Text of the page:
Above-Ground Storage Tanks
We are considering switching from receiving our muriatic (hydrochloric) acid, sulfuric acid, caustic and alkaline cleaners in drums or totes to dedicated bulk tanks. Before doing so, we want to know what regulations would apply to aboveground storage tanks for these chemicals in order to account for any regulatory compliance costs?
Q. Steve, our electroplating business is expanding and in our intent to improve safety during material handling and reduce costs, we are considering switching from receiving our muriatic (hydrochloric) acid, sulfuric acid, caustic and alkaline cleaners in drums or totes to dedicated bulk tanks. Before doing so, we want to know what regulations would apply to aboveground storage tanks for these chemicals in order to account for any regulatory compliance costs? Are they to be as burdensome as the underground tank rules? N.B.
A. Above ground storage tanks (ASTs) are generally not as heavily regulated as underground storage tanks, mostly due to the obvious nature of any leak that would occur from an AST.
Any storage tank, including ASTs, which vents to the atmosphere, may be subject to air pollution permitting requirements. Fortunately, most states have exemptions for vents of tanks used to store liquids, based upon tank capacity and/or vapor pressure of the stored liquid. The caustic (assuming either sodium hydroxide or potassium hydroxide), sulfuric acid and alkaline cleaners you mention have very low vapor pressures and seem to be good candidates for such exemption. However, muriatic acid (assuming that you are using the commercial grade of 31–33%) does have a significant vapor pressure (0.2–0.6 psi, which is 300–2,200 times greater than the muriaticacid vapor pressure of your pickle tanks) at ambient temperatures as evidenced by its fuming when a muriatic acid drum is opened. You can estimate emissions using USEPA’s AP 42 emission factor for liquid storage tanks (the website is www.epa.gov/ttn/chief/ap42/ch07/index.html); while the tank emission programs had been designed for organic liquids, such as solvents and gasoline, they can provide a good approximation regarding muriatic acid fume emissions. Unless the tank’s vent is controlled by either a scrubber or a simple water trap, you might be surprised how much muriatic acid fumes are lost to the atmosphere. And if you vent your muriatic acid tank to the outside as we would recommend, you need to be concerned that the negative pressure caused by your exhaust system does not pull muriatic acid vapors out of tank and into plant air, possibly causing employee exposure issues as well as corrosion of metal structures and equipment. In my 26 plus years working in the metal finishing industry, I have not personally seen bulk storage tanks for commercial grade muriatic acid, and the above issues is probably the reason why. This is not to say it is not worth it in your case, but I would investigate it more thoroughly. As a second thought, if your muriatic acid usage is that large to justify investigating bulk storage, I urge you also to investigate acid recovery. There are well proven acid recovery technologies, such as acid retardation and diffusion dialysis; for suppliers, refer to Product Finishing Directory and Technology Guide, Acid Recovery Systems (www.pfonline.com/suppliers.html).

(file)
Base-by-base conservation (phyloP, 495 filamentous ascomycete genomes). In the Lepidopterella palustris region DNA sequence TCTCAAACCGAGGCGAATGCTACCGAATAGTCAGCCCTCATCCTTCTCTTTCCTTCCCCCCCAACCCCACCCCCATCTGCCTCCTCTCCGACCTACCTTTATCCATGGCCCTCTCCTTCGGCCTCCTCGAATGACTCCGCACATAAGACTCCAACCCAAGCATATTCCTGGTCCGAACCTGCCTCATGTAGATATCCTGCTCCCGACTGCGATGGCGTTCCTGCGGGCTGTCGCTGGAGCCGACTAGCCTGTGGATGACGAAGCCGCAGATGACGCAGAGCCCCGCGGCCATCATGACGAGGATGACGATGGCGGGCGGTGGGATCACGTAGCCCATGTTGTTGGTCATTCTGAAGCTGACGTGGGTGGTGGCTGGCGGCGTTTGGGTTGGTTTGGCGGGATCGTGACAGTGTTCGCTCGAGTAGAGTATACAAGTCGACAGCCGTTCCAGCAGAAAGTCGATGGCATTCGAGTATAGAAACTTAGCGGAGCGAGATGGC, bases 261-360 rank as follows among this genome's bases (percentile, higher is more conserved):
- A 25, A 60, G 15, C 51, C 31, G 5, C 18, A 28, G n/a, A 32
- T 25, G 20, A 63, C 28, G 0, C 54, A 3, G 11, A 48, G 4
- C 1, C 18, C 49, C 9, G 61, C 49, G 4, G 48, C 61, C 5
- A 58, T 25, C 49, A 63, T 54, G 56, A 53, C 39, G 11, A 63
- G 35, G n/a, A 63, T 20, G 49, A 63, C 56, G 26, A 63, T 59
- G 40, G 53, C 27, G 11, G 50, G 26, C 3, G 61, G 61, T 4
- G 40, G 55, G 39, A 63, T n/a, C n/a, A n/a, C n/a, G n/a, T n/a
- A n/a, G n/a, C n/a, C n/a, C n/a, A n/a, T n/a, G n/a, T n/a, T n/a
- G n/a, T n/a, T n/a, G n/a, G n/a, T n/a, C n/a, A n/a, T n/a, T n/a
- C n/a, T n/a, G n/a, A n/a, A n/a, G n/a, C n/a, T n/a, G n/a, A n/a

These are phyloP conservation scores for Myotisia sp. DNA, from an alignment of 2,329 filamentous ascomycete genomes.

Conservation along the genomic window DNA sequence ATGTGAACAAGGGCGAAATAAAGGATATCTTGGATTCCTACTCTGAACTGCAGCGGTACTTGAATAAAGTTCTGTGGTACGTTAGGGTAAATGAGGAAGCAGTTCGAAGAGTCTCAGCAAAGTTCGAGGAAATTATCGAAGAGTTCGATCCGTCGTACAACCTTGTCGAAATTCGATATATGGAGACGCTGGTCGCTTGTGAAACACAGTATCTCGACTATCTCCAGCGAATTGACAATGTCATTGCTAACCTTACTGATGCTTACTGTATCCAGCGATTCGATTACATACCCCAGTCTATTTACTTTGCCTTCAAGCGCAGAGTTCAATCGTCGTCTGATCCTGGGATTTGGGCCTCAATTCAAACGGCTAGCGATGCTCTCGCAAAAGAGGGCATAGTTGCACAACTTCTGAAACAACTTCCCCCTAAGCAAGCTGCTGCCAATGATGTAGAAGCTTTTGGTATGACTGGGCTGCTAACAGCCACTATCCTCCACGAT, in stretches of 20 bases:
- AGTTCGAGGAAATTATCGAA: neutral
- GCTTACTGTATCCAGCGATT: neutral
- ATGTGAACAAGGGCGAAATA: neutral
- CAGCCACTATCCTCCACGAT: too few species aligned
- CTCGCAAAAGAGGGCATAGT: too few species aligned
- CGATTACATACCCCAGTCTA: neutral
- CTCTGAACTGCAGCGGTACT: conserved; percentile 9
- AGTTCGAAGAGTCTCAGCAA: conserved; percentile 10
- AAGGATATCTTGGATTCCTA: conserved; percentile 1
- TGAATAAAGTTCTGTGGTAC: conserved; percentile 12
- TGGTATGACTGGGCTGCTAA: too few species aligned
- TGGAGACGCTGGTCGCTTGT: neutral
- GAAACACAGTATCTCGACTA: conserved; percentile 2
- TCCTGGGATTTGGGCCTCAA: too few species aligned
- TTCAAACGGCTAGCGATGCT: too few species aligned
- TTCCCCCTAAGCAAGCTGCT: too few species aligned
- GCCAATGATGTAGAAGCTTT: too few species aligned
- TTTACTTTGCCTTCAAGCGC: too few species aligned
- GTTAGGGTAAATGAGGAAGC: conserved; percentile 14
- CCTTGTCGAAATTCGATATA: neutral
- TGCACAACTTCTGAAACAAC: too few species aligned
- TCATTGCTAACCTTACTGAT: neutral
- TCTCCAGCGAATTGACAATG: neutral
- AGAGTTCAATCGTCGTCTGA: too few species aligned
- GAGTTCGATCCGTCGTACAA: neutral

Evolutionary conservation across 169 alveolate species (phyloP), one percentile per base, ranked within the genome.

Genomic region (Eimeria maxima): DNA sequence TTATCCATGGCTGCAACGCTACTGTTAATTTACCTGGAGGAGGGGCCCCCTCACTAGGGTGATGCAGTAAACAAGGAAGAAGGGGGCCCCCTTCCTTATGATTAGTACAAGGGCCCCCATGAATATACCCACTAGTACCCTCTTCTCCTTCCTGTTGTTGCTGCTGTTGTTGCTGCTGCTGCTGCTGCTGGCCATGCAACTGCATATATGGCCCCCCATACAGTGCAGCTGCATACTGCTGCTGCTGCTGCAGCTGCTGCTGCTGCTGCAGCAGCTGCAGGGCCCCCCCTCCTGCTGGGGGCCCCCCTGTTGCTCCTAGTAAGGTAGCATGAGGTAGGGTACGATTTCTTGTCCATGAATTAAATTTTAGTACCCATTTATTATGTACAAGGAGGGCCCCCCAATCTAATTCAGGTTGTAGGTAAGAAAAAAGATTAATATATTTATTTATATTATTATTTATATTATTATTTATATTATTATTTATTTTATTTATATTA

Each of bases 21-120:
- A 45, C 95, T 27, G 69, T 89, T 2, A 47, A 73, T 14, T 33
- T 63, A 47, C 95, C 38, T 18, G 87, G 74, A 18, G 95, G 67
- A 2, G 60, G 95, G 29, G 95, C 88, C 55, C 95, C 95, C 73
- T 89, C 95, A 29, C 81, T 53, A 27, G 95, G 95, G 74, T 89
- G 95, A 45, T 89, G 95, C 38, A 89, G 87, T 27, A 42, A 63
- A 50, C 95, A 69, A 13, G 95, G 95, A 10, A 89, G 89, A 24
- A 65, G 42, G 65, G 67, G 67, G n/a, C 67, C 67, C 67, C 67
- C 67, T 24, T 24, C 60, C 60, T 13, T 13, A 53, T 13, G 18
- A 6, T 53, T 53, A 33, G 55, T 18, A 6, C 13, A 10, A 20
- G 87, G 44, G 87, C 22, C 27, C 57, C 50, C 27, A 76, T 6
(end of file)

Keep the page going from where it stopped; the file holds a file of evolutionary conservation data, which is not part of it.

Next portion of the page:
Several state environmental agencies have regulatory requirements for chemical ASTs to safeguard human health and the environment. The state programs address tank system registration, design, operating, and inspection requirements.
Facilities that discharge to a Publicly Owned Treatment Works (POTW) can also be subject to “Spill & Slug Plan” contingency requirements to prevent uncontrolled discharge into the sewer system that may pass through or interfere with its wastewater treatment operations. Hence, there may be some local requirements. Generally, if these tanks have secondary containment and/or are located in plant areas without floor drains connected to the sewer, this is sufficient.
While not directly related to your question, this is an opportunity to briefly discuss other types of tanks.